Sometimes our greatest parenting failures and successes are not ours at all. I was reading a book on mothering and found myself incredibly annoyed with the endless reminders, not only in that particular book but in so many parenting books, that our children’s words and actions are directly linked to their parents’ (usually Mom’s). While I do believe that the language I use and the attitudes I have very much influence my children, I just feel like Moms need a break. Stop telling me that every single moment of my day is the make or break moment in my child’s life. Yes, I am his first teacher and it is a great responsibility, but maybe my child is just in a bad mood and doesn’t want to be taught that day. Maybe another child is naturally pliant and sweet. Maybe boys will bounce off the walls no matter how often they are exposed to proper indoor behavior. Maybe no matter how kind my words, one of them possesses a unique talent for verbal assault. Maybe, just maybe they are individual human beings possessing their own attitudes, likes, and dislikes. I can take their human-ness as a defeat and drop myself into the pit of mother-guilt, or I can continue to model what I believe as best I can and pray, Lord have Mercy…, for the rest of it. Please stop telling me it’s all my fault, dear authors. My children are human and in as much need of Grace and Love as I am. It’s really not all my fault.
Being an MK is not all that bad. Months ago I read two different blog posts written from missionary parents to their children. I don’t remember the particular blogs. I had fallen down a rabbit hole of links, and just now spent an embarrassing amount of time trying to recreate that hole for your reading pleasure, but alas. The gist of these posts was that parents (missionaries) felt they need to apologize to their children (missionary kids i.e. MKs) for the life they were forcing upon said children. Letters of apology for making their MKs the odd ones out, for taking them far from family, friends, and everything they know, to live in a foreign land. Apologies for new languages, unknown cultures, and strange food.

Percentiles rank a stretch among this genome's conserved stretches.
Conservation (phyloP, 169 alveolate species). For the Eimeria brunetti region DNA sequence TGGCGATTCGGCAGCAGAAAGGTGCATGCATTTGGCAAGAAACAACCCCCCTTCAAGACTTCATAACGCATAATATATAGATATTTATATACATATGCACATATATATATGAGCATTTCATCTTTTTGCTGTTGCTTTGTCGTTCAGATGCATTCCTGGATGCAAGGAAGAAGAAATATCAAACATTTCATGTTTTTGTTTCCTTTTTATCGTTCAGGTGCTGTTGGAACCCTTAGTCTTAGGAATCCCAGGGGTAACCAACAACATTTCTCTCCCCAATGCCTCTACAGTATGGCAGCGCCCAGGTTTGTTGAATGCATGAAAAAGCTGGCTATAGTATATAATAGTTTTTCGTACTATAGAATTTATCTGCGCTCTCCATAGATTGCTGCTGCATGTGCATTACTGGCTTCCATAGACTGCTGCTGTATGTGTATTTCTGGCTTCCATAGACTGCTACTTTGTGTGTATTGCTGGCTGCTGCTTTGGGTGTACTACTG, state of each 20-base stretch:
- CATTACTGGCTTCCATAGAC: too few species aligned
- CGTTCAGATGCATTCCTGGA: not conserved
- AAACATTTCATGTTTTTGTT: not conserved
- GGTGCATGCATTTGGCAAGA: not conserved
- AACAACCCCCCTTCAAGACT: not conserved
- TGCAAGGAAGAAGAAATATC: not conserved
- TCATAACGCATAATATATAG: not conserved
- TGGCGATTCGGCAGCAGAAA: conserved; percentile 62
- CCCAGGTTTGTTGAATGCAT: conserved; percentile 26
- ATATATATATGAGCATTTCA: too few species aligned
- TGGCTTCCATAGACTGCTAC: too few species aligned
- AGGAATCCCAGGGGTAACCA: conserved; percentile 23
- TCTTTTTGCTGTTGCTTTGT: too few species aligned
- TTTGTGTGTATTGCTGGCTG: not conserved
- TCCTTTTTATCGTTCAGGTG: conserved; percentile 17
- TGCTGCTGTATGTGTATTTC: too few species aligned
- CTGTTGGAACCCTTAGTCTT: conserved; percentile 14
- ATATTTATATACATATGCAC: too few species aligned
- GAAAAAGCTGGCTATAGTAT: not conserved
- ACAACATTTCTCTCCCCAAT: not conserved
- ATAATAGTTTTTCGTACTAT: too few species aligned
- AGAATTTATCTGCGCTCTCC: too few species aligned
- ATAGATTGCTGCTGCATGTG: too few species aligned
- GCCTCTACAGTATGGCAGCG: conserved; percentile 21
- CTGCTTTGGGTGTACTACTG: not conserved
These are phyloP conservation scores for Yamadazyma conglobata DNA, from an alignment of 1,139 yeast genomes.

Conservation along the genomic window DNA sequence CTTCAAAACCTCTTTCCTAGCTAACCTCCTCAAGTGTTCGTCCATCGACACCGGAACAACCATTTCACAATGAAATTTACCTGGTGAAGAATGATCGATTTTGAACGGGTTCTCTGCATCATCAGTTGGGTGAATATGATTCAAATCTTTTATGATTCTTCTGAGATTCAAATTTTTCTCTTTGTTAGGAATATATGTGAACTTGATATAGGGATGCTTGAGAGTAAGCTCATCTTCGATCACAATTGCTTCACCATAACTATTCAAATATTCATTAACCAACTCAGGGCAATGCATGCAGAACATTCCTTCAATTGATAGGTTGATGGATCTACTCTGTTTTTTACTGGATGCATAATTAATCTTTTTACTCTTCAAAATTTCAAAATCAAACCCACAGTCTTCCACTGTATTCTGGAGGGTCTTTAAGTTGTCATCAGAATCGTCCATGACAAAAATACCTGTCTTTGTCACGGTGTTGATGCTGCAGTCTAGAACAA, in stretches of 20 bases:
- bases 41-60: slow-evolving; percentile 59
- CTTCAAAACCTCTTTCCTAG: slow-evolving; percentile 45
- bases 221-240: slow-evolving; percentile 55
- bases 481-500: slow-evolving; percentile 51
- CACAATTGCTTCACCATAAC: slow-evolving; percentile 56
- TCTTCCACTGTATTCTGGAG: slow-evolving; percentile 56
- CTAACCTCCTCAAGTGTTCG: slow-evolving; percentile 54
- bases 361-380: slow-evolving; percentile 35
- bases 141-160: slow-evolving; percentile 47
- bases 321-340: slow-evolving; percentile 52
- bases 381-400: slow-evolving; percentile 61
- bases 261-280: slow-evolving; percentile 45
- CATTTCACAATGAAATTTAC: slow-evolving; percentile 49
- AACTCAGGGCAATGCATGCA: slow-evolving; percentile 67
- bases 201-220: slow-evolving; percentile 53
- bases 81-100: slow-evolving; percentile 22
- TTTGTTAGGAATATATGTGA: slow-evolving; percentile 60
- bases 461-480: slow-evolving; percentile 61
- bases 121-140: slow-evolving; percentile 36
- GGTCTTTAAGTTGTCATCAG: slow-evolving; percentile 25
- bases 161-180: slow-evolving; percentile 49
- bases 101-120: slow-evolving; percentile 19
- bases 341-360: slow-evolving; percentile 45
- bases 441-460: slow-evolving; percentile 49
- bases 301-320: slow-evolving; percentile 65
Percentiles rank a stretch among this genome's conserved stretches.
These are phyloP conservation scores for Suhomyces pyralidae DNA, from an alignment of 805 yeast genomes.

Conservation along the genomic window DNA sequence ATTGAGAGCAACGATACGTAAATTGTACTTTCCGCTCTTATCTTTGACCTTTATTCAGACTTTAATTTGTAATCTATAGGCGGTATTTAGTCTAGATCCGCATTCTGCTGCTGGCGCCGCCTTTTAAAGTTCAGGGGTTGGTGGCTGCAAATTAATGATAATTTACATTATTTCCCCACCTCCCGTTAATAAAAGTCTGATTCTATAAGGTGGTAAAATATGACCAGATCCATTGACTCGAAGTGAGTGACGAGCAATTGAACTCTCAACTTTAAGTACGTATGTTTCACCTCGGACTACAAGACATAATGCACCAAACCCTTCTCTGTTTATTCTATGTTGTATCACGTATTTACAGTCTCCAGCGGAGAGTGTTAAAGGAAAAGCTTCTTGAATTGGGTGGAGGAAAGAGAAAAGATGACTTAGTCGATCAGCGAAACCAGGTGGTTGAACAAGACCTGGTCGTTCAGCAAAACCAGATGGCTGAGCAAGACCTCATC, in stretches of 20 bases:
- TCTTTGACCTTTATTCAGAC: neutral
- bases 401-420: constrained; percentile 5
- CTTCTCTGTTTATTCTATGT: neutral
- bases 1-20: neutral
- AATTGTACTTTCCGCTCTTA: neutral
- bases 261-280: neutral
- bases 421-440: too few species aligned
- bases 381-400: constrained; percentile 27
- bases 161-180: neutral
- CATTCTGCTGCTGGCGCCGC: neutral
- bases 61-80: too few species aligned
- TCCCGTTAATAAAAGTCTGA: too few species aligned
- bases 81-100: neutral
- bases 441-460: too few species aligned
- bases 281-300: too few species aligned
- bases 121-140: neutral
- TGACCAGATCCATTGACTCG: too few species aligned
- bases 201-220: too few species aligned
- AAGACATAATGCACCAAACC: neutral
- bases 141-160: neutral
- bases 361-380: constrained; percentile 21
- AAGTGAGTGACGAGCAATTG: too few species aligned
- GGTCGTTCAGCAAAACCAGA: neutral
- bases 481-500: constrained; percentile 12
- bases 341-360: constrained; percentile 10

As an MK, I could not agree with the tone of these posts. I have never once in my life regretted being an MK. Were there hard things? Yes. Were there new languages and unknown cultures? Every time we visited the U.S. there were! I think what the non-MK parent doesn’t understand is that the life of an MK is the only thing their children know. How can an MK wish for a life “back home” in the States if it is not in fact their home?
We had more than our fair share of good byes, we were far from family, every time we visited the U.S. we were the strange ones, we had to eat all kinds of strange foods at church potlucks (where were the tacos? the rajas con queso? why was “taco salad” considered Mexican? Key lime pie? Blech). Traveling as much as an MK does is exhausting. We drove thousands and thousands of miles during my childhood. Of course within those miles are side trips to beaches, the Grand Canyon, Niagara Falls, the Alamo, various favorite restaurants (Po’ Boys, Matehuala with its mini golf and breakfast fruit plates, tacos arabes, fresh seafood on the beach) and landmarks along the way. I learned how to sleep comfortably in any type of moving vehicle. We stayed in strange houses and places. We were guests at farms and ranches, large houses and small, places by lakes and places with their own pools. We were the odd ones out, often on display, yet the people staring at us, loved us intensely often before they even met us.
Being an MK means I not only have blood relatives, but I have extended family. Sure, I grew up far from aunts and uncles, but most of my relatives are really really strange (not you, of course!) I grew up with an enormous family of fellow MKs and their parents. I have so many missionary aunts and uncles they are hard to list. I grew up with countless Mexican family members. Because of my parents’ choice to go to the mission field I can go almost anywhere in the world today and find someone who knows the Hanna family. A “Six Degrees of Kenneth Hanna” if you will.
I grew up secure in the knowledge that even though we said many tearful good byes they would someday be followed by a very joyful hello. There are many people I may never see again in this life, but I will be happily reunited with them at the end. We will reunite in heaven and laugh at the hard. We’ll reminisce all those MK stories that only make sense to us.
So take heart, parents of MKs. Life is hard. Anywhere you live life is hard. You are giving your MKs an enormous gift. The gift of flexibility, taste for adventure and exotic things, and the gift of the family of God in all its foreign beauty.
I guess I don’t have another point. Captain America.